Remembering Ramona Fradon

Ramona Fradon

DC lost a longtime member of its creative family in February with the passing of trailblazing artist Ramona Fradon. A defining Aquaman artist of the Silver Age and the co-creator of characters including Aqualad and Metamorpho, Ramona remained a vibrant part of the comic book community until shortly before her death. All of us at DC mourn her passing, as we celebrate all that was wonderful about Ramona and her work.


1926 – 2024


Ramona’s body of work entertained generations of comics fans who grew up on her artistry on The Brave and the Bold, Aquaman, Super Friends, and more. Not only did she co-create Aqualad—she also brought into this sad, gray world arguably one of the most colorful, odd, and powerful superheroes in the DC Universe in Metamorpho—a character who always freaked me out when I was a young kid reading DC Comics!

Even after recently retiring this year at the sage age of 97, Ramona’s passion for comics never waned, as her presence was a highlight at many comic cons.

Ramona’s legacy is one of creativity, dedication, and timeless characters. Rest in power, Ramona. Your work, creations, and influence will live on!



For years, my original-art white whale was a Brenda Starr sketch by Ramona Fradon. When she tabled at Baltimore Comic-Con, I’d stop by looking for a Brenda, but Wonder Woman, Mera, and Metamorpho sold better, so Ramona drew more of those and I always seemed to miss the few Brenda sketches she’d bring along on her train journey down from New York. And my personal pandemic experience was tied to “Maybe next year the pandemic will be over and Ramona will be back at Baltimore, and I can finally get my Brenda Starr.” The pandemic years dragged on, and Ramona never did make it back to Baltimore. But I treasure the times I saw her there, as I was inspired by a 90-some-year-old artist still holding her own in Artists’ Alley. She drew Aquaman comics for a long time in her younger years, and Brenda Starr for even longer, but to me and my staff, she was a kind and clever elder statesperson who always had a friendly word for us. We are all gutted to lose her, but we are thankful for the time and work she gave to us.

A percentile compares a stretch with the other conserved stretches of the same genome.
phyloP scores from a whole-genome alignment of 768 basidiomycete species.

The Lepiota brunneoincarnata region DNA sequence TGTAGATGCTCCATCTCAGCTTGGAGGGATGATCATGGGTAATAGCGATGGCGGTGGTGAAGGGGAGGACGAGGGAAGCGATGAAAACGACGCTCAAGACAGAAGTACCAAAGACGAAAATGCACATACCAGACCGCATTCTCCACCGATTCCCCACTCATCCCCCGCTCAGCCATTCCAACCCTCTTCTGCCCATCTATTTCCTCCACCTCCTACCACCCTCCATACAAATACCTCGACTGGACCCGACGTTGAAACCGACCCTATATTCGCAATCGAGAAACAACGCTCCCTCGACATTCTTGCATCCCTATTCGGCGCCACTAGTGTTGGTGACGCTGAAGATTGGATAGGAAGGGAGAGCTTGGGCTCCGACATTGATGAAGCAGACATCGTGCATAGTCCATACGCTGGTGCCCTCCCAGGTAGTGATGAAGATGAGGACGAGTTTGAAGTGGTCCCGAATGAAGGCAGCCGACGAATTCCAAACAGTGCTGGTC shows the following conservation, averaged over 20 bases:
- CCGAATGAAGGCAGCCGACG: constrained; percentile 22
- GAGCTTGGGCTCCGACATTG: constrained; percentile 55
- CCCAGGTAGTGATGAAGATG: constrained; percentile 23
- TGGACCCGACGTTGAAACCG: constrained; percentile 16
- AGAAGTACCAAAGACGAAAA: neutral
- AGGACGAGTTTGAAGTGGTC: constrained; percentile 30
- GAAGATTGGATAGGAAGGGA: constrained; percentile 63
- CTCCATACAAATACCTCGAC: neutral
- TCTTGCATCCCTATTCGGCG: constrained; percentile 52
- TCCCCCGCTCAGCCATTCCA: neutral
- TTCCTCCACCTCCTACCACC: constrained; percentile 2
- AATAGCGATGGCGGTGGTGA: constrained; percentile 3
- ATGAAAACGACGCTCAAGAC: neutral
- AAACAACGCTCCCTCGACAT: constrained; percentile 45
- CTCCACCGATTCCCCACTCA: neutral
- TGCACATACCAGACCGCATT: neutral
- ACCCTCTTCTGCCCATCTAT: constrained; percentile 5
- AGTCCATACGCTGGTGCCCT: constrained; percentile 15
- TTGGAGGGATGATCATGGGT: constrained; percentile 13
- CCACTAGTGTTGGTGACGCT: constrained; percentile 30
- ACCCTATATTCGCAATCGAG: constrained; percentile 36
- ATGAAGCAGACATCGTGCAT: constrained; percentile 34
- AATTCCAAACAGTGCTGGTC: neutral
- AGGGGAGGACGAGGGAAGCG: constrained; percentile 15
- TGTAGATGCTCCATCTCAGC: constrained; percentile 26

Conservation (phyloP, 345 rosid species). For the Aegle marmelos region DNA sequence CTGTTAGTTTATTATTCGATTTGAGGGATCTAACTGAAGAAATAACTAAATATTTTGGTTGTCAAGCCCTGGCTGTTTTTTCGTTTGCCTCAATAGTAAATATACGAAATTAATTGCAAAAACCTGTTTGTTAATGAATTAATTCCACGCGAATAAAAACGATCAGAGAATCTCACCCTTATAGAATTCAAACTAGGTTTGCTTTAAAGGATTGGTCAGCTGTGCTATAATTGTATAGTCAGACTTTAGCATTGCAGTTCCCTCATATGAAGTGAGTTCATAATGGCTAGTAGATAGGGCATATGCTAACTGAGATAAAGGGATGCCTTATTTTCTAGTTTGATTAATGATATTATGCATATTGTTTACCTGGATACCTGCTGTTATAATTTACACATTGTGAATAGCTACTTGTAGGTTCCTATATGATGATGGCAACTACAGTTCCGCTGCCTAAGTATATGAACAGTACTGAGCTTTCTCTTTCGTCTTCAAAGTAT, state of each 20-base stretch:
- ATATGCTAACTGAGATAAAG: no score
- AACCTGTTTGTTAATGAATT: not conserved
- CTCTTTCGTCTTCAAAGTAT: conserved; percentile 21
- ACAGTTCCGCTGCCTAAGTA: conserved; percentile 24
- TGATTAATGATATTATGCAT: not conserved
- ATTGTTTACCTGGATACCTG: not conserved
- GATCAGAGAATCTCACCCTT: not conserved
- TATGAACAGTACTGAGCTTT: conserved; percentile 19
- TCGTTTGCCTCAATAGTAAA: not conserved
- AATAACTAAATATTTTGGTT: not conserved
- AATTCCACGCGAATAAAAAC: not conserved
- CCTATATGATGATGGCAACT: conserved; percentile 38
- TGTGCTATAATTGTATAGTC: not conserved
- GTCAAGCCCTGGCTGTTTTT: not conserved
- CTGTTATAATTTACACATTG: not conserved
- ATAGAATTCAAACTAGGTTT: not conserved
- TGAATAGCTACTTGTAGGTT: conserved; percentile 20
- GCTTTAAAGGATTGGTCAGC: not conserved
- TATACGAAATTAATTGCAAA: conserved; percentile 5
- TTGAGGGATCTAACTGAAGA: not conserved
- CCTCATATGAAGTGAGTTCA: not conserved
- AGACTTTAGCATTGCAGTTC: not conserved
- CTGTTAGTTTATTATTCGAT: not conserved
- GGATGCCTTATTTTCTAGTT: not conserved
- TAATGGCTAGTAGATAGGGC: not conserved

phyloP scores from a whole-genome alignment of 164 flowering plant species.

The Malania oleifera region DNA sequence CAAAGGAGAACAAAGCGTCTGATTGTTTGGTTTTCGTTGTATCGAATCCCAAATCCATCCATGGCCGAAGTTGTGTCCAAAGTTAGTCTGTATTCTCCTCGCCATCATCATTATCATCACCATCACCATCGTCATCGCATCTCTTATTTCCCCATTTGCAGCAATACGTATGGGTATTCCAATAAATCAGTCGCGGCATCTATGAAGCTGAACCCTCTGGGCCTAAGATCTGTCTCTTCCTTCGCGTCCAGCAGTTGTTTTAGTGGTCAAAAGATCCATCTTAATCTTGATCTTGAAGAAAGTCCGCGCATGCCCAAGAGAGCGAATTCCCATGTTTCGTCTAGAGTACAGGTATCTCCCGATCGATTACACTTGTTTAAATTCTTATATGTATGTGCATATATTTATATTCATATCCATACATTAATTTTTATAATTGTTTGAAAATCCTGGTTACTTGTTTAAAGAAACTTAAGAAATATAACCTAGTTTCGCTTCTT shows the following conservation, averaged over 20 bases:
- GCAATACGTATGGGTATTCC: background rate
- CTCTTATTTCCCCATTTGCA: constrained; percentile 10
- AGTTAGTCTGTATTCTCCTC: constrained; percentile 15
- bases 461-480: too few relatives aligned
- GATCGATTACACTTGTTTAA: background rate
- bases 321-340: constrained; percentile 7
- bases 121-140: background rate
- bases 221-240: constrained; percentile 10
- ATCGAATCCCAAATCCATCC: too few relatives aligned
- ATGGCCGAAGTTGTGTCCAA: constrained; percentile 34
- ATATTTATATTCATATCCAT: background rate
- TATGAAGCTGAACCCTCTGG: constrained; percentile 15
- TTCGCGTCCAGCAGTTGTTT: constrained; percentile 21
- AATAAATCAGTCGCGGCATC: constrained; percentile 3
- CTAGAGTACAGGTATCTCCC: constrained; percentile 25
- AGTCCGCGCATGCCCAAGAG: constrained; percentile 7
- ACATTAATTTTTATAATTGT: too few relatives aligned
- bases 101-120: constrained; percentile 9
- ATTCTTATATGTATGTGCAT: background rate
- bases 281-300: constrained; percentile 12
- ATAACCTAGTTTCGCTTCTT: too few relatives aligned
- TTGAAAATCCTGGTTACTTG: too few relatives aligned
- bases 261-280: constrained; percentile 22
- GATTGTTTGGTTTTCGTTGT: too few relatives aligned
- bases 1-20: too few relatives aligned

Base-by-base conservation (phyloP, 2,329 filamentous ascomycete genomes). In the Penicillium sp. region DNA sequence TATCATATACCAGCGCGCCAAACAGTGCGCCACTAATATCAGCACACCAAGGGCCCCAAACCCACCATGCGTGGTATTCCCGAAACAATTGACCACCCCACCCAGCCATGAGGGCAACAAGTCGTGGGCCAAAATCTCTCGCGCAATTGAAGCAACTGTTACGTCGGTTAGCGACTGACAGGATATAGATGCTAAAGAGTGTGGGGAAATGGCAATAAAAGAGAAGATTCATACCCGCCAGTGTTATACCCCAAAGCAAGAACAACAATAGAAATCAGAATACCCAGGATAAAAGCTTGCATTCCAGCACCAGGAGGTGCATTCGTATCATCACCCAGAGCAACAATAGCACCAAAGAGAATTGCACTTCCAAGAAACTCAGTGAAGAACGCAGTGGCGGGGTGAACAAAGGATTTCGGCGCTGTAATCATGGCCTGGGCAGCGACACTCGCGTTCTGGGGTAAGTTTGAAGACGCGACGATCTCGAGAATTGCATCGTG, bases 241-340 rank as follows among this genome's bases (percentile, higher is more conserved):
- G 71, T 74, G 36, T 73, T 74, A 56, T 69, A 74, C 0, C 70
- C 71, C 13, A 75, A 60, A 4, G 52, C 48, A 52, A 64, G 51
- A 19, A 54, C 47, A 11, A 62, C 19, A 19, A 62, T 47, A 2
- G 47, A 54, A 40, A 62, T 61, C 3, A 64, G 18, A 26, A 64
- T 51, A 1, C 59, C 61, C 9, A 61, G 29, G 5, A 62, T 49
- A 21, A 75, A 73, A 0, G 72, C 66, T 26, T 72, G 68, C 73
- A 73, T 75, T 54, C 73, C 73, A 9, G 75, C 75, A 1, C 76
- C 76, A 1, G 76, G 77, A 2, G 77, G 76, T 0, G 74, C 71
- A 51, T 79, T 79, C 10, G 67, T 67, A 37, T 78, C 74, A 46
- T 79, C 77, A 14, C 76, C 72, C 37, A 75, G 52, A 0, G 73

Mom saw the whole world through her creative imagination. She could make faces and characters from trees or rocks, was awed by light playing on a wall, and saw patterns that I would never have seen. Drawing was her anchor and her best friend. She had beautiful, capable hands that could draw, build, upholster, cook, craft, and comfort. She grew up in the art studios of her father’s trade and knew paper and pencil as the closest of friends. She was born to draw but worked ardently at her craft right until she passed away at 97. She was my Wonder Woman, for sure.



For someone who never planned to draw comics, she left an amazing body of work.

For somebody in an environment controlled by men, she was unabashedly female.

When art was determined by the house style, she prospered with a strongly personal style.

We loved her. We respected her. We miss her.



When I started talking to Ramona at conventions a few decades ago (once I got over being just another tongue-tied fan of hers), she was genuinely puzzled by all the attention she was getting—“Why are these people here? What do they want from me?” she’d say. To her, drawing comics was just a job that she had once had, years before, and she had trouble accepting that what she had created at the point of her pencil or the flick of her brush had a lasting impact on people long after her own life had moved on.

I’m happy to say that as the years went by, Ramona was able to regain confidence in her considerable abilities, stood a little taller, and greeted those who wanted to share with her how much her work had meant to them with a smile rather than a look of bewilderment. She made a lot of people happy, me included, and those of us who were privileged to know her personally will miss the little side comments she would effortlessly toss off in the midst of our cartoonist lunches, which were evidence of her rather wicked sense of humor. She left us knowing that she was loved and that what she produced by dint of her talent continues to have value beyond her passing. And what more could any of us hope for?